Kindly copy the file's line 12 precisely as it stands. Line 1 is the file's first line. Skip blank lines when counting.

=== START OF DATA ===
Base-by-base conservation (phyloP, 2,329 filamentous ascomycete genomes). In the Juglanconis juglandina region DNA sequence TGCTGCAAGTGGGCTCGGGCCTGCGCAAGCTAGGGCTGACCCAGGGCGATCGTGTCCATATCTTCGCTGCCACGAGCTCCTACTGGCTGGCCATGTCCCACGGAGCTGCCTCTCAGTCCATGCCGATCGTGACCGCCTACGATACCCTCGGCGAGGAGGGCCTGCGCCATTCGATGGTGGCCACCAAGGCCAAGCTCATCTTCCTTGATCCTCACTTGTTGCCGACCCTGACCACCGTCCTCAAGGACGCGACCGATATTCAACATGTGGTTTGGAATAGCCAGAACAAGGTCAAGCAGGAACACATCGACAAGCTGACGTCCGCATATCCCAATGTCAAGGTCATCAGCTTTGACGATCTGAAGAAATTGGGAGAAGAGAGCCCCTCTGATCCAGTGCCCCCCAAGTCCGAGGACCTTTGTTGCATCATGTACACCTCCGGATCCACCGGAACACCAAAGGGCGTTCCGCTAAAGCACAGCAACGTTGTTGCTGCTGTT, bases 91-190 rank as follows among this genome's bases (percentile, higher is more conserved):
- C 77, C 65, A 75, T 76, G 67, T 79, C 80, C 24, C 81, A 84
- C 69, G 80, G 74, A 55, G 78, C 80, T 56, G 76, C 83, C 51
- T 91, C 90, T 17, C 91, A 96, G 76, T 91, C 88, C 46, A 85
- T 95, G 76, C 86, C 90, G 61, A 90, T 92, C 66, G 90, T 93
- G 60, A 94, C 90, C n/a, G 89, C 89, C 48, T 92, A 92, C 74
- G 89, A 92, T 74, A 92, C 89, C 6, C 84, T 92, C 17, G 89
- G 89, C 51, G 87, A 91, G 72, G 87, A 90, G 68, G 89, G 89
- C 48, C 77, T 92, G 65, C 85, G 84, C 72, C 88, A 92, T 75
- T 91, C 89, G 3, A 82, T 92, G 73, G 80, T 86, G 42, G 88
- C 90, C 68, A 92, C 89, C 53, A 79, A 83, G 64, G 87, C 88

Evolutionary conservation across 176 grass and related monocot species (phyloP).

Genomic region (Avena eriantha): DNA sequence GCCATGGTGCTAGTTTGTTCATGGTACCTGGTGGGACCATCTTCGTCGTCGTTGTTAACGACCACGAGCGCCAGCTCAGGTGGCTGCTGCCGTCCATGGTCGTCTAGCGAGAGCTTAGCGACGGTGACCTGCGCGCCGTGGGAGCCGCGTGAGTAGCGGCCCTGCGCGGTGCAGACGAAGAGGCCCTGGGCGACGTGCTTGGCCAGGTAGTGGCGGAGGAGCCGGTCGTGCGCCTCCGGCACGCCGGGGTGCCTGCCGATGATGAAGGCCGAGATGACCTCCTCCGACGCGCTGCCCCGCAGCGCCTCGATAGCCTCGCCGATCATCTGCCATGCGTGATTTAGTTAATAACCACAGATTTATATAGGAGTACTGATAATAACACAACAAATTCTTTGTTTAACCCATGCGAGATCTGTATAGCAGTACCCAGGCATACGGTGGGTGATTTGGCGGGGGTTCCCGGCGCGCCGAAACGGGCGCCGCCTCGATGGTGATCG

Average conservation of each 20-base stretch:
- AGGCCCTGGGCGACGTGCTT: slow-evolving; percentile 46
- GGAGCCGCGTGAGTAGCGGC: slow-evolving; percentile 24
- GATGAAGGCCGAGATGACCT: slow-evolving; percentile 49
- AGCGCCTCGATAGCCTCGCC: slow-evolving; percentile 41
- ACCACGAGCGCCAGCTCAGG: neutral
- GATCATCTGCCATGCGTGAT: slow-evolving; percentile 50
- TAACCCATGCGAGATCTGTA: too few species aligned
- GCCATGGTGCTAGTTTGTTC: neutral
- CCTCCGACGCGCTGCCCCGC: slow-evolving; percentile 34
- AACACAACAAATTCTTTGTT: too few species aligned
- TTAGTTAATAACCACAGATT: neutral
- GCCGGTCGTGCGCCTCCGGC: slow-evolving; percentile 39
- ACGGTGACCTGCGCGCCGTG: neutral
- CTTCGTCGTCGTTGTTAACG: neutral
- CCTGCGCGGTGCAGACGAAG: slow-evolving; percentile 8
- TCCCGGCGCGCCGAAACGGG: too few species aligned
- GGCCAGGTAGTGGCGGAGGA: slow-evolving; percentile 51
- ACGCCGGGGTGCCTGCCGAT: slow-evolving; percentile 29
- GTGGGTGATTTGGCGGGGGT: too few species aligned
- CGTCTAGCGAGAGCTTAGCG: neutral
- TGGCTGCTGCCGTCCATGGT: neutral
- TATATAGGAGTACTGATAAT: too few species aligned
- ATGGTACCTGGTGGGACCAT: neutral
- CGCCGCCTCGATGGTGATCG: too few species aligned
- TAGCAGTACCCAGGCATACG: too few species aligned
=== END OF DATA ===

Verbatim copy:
Evolutionary conservation across 176 grass and related monocot species (phyloP).